1. In Expt 1, fractional synthesis rates (FSR) of tissue protein were measured along the gastrointestinal tract (GIT) of six 1-week-old, milk-fed lambs by using a large amount of L-[3,4(n)-3H]valine.
2. In Expt 2, eighteen lambs were used to determine the fractional growth rate (FGR) of gastrointestinal tissue protein.
3. FSRMinimum(Min) and FSRMaximum(Max) were calculated assuming plasma or tissue homogenate free valine specific radioactivity was representative of the valine precursor pool for protein synthesis. There were no significant differences between FSR(Min) and FSR(Max) in any gastrointestinal tissue of lambs used in Expt 1 (P > 0.05). FSR gradually and significantly (P > 0.05) increased from the oesophagus (FSR(Max)26.5%/d). reticulo-rumen (30.1%/d), omasum (41.0%/d) and abomasum (56.1%/d) to small intestine (87.5%/d), and then declined significantly (P < 0.05) towards the caecum (45.2%/d) and the colon (38.4%/d). No significant differences were observed between FSR in the duodenum, jejunum or ileum (P > 0.05).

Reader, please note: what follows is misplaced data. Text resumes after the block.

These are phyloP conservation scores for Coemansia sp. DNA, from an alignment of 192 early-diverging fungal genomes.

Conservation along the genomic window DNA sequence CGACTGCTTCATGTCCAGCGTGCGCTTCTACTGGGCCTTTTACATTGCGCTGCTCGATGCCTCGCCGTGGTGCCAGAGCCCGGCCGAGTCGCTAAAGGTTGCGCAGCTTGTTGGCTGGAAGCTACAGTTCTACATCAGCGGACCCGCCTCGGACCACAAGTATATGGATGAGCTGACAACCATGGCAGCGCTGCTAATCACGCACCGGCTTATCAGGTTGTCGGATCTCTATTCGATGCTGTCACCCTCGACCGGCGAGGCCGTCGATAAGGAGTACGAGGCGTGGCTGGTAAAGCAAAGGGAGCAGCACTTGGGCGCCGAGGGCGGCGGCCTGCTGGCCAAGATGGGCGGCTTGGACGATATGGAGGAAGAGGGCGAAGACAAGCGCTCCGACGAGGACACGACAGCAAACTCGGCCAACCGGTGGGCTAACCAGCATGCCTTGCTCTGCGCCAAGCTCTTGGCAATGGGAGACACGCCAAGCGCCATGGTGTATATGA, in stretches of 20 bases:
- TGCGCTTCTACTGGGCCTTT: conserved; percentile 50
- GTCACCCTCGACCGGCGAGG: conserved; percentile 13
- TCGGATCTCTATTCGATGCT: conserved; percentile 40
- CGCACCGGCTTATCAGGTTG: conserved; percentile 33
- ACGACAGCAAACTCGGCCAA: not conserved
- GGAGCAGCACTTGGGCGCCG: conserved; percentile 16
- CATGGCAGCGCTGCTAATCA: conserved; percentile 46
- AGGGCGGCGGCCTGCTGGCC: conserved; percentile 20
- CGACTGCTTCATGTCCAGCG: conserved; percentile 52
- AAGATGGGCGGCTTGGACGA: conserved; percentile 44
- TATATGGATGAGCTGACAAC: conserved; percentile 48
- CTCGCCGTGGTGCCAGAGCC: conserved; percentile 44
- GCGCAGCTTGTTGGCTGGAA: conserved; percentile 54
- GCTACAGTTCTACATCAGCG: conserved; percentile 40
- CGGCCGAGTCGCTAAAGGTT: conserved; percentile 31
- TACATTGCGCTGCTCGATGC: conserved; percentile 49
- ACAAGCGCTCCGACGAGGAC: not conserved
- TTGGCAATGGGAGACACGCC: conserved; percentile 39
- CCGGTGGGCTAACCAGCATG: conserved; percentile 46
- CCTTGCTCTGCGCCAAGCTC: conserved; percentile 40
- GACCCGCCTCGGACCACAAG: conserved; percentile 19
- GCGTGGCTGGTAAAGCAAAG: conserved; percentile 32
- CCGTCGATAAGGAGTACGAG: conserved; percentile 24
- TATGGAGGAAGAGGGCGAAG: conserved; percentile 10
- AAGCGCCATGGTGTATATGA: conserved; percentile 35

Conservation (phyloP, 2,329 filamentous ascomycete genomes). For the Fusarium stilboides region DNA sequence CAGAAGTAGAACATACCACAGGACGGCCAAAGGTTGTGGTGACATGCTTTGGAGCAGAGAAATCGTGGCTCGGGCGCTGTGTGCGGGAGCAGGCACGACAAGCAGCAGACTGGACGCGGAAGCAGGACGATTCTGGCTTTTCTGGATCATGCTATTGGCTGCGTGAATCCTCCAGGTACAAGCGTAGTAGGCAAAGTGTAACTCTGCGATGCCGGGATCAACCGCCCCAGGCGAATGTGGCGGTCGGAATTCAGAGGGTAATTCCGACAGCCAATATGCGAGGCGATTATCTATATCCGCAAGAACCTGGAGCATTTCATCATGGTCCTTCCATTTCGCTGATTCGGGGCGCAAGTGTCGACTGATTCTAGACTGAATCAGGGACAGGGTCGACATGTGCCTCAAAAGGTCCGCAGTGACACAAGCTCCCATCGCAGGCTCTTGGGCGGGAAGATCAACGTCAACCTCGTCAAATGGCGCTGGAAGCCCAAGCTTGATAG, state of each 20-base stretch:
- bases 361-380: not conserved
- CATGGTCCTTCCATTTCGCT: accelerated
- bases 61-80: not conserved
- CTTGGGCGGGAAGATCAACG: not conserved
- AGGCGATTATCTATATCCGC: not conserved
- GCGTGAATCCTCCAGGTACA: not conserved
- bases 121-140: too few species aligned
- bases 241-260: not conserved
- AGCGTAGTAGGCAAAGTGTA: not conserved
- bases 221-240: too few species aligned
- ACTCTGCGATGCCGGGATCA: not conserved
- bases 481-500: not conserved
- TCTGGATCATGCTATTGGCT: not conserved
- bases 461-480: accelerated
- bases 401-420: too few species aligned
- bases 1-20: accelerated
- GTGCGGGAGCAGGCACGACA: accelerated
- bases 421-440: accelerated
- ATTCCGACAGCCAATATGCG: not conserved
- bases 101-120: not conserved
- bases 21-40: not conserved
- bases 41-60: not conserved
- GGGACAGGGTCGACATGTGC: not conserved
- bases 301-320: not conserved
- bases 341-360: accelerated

4. FGR ranged from 2,6%/d in the oesophagus to 8,7%/d in the omasum. The ratio, FGR:FSR, which reflected the efficiency of protein deposition, was at a maximum in the stomachs and caecum and at a minimum in the small intestine.
5. The relative contribution of the oesophagus, stomachs, small intestine and large intestine to GIT protein synthesis was 1, 13, 76 and 10% respectively. The GIT accounted for approximately 11.5% of whole-body protein synthesis.